Our three night trip to the
seamounts ended just as it began, with a lazy sailfish at sunset, under clear
skies and calm seas. After a noon
departure on day 1, we ran about an hour to the edge and started trolling,
found a log, loaded up with live bait and ran to a nearby tuna school. We got to the party just as it was time to
“piss on the coals of the campfire” but we were able to convert at least one of
our live bonito into a 30 pound yellowfin, enough for tuna dinner and sushi for
This was however a fly fishing
expedition and no conventional tackle would be used other than to retrieve
hookless teasers and cast smaller teasers on spinning tackle at fish that may
refuse the fly, in hopes of firing them up for a second look.
As recently as two weeks ago, the
Dragin Fly had just come back from a similar trip, but targeting blue marlin on
conventional tackle. Over the two days,
the boat raised over 40 marlin and two very tired anglers catching half of
them. Sometimes there were multiple
blue marlin in the spread. With reports
like this, it is hard to help but to have somewhat high expectations. Anywhere else in the world, hopes of seeing
a dozen or more blue marlin in a day are simply not realistic.
Our fair skies fled as night fell
and we plowed into banks of grey clouds on a very dark, moonless night. First what was waves of rain bands now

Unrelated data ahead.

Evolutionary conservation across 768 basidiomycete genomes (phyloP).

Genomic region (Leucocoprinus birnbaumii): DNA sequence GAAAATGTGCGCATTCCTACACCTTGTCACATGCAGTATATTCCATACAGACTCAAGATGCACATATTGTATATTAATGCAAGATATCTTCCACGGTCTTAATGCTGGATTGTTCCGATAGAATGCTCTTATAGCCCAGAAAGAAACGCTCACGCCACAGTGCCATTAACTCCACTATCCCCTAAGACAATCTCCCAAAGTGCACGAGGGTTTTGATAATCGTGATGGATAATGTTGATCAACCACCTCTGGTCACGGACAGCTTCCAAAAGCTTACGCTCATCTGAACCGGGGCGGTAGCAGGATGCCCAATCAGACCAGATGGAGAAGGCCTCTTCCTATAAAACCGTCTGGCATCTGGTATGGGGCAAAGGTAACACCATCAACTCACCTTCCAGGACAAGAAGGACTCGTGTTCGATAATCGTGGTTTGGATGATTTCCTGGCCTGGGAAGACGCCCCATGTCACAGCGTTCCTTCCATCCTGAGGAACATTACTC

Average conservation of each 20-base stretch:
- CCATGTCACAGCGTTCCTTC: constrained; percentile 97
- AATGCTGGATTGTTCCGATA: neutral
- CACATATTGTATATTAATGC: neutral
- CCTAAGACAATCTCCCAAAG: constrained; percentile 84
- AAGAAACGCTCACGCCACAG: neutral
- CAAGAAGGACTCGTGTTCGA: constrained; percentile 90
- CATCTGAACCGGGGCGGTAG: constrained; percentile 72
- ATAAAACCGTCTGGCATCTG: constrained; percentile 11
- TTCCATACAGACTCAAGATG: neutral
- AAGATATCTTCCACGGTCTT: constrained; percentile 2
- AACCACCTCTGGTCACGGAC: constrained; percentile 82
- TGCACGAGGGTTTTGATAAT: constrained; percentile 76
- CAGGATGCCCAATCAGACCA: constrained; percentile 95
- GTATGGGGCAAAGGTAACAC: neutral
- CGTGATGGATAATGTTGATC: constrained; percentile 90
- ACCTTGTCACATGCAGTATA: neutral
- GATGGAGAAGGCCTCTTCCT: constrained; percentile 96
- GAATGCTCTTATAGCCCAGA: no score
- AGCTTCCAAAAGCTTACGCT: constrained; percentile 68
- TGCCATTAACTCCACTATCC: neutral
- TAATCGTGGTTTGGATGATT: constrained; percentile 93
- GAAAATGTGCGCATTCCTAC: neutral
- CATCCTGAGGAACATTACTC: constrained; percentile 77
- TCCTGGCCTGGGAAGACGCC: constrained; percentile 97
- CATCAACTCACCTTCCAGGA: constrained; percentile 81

covered the entire radar screen and our progress slowed to a crawl. In addition to radar, epirbs, life rafts,
sat phones and other necessary and duplicate safety equipment, the newest in LED technology helps light up
the seas so logs or other debris can be avoided.
Our slow progress meant that we
would not arrive at our first fishing location, nearly 150 miles from Los
Suenos, until about 9 am. At about the
time we arrived to the offshore seamount, the rain finally began to let
up…..temporarily…..and the seas calmed……temporarily. There were 5 peaks within several miles of
this underwater mountain ridge and we made circles around each one of them,
assessing which ones had the most bait and which ones we would get quick bites
from and later concentrate our effort.
The problem was that we got no bites.
The bait was there, but water temps were a little cooler, as low as 78
degrees which is rare in the tropics.
We marked a couple of big fish and there was more than enough bait, but
we raised no marlin.
After 4 hours of surveying an
searching the area, we remained strikeless and James started chugging to
another range of seamounts. A couple
hours later and after several passes it was frustrating not to get a quick
bite. The circles around the “spot”
widened and we finally raised a blue marlin that came in hot on the teaser
which disappeared from the marlin’s view, it wheeled around and froze, just
below Capt. Joe Shute’s fly. Just as he
moved it the marlin attacked but missed by inches. That’s what we came for and where there was
one feeding marlin, there should be more.
We get the spread of three
hookless teasers back out. About 15
minutes later another blue marlin crashed the left long teaser, then was
gone. Surely we were in the meat now,
but as the sun got lower in the horizon, so did our expectations. Plans were being made for where we were
going to chug to overnight when James’ teaser real explodes with a really hot striped marlin, easily over 150